The Angelika dilemma: Will Houston support a downtown art house?
When the Angelika Film Center opened in the brand new Bayou Place on Christmas Day 1997, it was a big boost for downtown Houston.
The nation's premier art house chose the Bayou City for its first location outside of New York and promised the latest in cutting-edge and independent films on eight screens, along with a lobby cafe. Houston film lovers were ecstatic.
But before long, Angelika screens were as likely to show mainstream blockbusters as that rare foreign film. Much of its target audience for broader-based fare hadn't been to downtown Houston in years and were thoroughly confused about the parking policy in the underground garage, which required them to get their ticket stamped or pay a garage attendant and get reimbursed at the box office. Business just wasn't that great.
So four years later, Ellen Cotter, whose family founded Angelika, came to Houston and promised a fresh start, with free valet parking and a return to "interesting films with an independent edge."
It's been downhill ever since.
Though film buffs hate to admit it, the Angelika has been on its last legs for a while now.
The free valet parking proved to be a failed experiment, the lobby restaurant closed a few years ago, and the theater had fallen into bad disrepair. When I went to see the Joan Rivers documentary a month ago, I was appalled at the dirty seats and paint peeling from the floors. And that was before the air conditioning failed in a couple of the theaters.
Meanwhile, in Dallas, Angelika is thriving, with two multiplexes in the trendy lower Greenville area and affluent Plano. I have a hard time believing Dallas is that much more open to independent cinema than Houston. So there must be another reason: Location.
When I interviewed Cotter in 2001, she was not happy about the downtown Houston location with its confusing parking situation. She much preferred the Dallas Angelika, located in a mixed-use complex, Mockingbird Station, with a stop on the popular light rail line.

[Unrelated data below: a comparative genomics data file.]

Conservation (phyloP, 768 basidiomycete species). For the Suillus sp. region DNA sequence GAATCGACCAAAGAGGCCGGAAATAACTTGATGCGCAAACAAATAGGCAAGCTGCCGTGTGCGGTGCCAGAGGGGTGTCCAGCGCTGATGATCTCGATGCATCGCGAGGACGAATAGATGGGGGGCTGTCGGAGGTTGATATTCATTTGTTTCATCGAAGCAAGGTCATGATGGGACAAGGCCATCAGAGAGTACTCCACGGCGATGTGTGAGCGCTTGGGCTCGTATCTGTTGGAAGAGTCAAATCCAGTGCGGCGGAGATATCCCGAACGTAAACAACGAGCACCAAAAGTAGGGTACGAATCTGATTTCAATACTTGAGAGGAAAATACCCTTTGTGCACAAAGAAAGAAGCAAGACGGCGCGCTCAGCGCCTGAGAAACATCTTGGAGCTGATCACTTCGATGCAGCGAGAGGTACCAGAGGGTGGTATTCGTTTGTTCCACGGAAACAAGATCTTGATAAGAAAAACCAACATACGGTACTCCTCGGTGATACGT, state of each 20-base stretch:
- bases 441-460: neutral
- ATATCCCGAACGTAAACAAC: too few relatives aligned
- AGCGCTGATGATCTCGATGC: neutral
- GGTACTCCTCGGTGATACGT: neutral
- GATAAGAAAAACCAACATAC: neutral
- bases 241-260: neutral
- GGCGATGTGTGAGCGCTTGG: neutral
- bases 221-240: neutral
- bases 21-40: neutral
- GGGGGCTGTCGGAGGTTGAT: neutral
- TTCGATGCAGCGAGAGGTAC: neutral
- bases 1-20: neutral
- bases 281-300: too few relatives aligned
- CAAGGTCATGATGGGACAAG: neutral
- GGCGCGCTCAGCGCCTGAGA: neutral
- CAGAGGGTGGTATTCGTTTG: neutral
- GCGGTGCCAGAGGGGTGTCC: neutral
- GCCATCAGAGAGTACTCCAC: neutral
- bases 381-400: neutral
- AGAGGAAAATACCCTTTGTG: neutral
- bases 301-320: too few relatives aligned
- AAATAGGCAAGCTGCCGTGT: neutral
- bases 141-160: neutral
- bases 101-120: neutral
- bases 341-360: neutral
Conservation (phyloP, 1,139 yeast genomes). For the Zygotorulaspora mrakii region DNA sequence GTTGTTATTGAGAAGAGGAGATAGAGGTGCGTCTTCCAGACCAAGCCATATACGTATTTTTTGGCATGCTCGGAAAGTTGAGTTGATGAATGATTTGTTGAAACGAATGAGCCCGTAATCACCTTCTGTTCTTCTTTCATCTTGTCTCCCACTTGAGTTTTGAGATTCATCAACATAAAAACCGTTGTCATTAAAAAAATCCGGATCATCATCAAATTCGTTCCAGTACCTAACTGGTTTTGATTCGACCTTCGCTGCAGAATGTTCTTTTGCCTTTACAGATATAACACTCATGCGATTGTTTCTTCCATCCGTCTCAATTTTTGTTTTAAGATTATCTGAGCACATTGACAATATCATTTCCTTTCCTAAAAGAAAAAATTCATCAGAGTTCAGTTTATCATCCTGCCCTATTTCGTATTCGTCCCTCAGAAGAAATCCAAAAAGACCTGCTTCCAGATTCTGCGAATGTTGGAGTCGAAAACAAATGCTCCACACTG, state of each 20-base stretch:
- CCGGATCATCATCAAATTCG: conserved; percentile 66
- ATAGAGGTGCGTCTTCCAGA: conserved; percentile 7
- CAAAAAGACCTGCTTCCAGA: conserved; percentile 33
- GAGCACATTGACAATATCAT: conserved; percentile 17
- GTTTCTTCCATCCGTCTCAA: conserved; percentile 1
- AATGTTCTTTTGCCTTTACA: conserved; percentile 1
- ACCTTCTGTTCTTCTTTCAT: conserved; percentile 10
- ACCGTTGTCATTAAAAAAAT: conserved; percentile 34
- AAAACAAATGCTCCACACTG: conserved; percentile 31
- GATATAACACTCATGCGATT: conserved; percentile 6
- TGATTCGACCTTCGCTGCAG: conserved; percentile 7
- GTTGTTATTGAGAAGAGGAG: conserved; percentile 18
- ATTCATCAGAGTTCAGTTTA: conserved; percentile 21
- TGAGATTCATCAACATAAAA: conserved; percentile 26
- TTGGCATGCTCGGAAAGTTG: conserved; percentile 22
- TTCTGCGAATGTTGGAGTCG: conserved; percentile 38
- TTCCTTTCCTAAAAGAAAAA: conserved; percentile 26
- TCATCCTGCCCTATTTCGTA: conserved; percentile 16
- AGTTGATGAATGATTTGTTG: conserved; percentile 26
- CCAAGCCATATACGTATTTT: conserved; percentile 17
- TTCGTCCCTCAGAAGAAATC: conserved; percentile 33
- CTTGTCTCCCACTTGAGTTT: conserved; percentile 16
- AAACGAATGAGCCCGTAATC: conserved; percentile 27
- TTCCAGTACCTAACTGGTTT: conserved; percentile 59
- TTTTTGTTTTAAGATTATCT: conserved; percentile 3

It's hard to know who to believe over the Houston Angelika's abrupt closing — the Angelika posted a sign blaming the landlord for terminating its lease and the landlord issued a statement saying that Angelika "changed its mind" about "saying they would commit" (sounds like a really bad breakup to me) — but I'm not convinced that enough moviegoers are willing to trek downtown to make an art house there a roaring success.
Sure, Houstonians head downtown to the Theater District in large number for performances of the Houston Ballet, Houston Symphony, Houston Grand Opera, Broadway touring productions and the Alley Theater. But a cineplex is different. It depends on hundreds of patrons every night to turn a profit.
While the number of downtown residents has grown in recent years, it's still not enough to support a cineplex on its own. Houstonians are used to going to movies with adjoining acres of free parking and when we have to pay for parking — like at the Edwards Grand Palace Stadium 24 — we don't like it.
The only way for a downtown art house to survive is to offer the affluent moviegoing audience something they can't find elsewhere. A unique movie and a unique moviegoing experience.
Alamo Drafthouse or Studio Movie Grill are logical replacement choices because they have married a food-and-beverage experience with the movies and have achieved spectacular results in the Houston suburbs. The Angelika has a full kitchen, but the theaters would have to reconfigured for a premium moviegoing experience. It's gonna cost some bucks to do that because it will almost be like starting from scratch.
Alamo spokeswoman Lacy Smythe Edmundson won't confirm rumors that the Austin-based theater chain is looking at the Angelika space. "At this time we are looking to explore inside-the-Loop and are exploring different possibilities," she said.
Sundance Cinemas, a small chain affiliated with Robert Redford's film project, and Sunrise Cinemas, a 58-screen Florida chain that specializes in independent films and hosts The Miami Jewish Film Festival, France Cinema Floride, The Israel Film Festival and The Fort Lauderdale Gay and Lesbian Film Festival are also rumored to be looking at the Angelika space. Other possibilities: Landmark, which owns the River Oaks Theatre, and the California-based ArcLight cinema chain.
In a vaguely worded statement Gary Rhodes, general manager of Bayou Place Limited Partnership, said, "We will be upgrading Angelika with an operator of the highest quality and we will be making the announcement shortly."
I certainly hope so. But I'm not holding my breath.
So right now, the River Oaks Theatre is the only for-profit theater showing independent movies exclusively (on three screens). And rumors of its demise crop up constantly.
How embarrassing for a city that likes to tout itself "world class."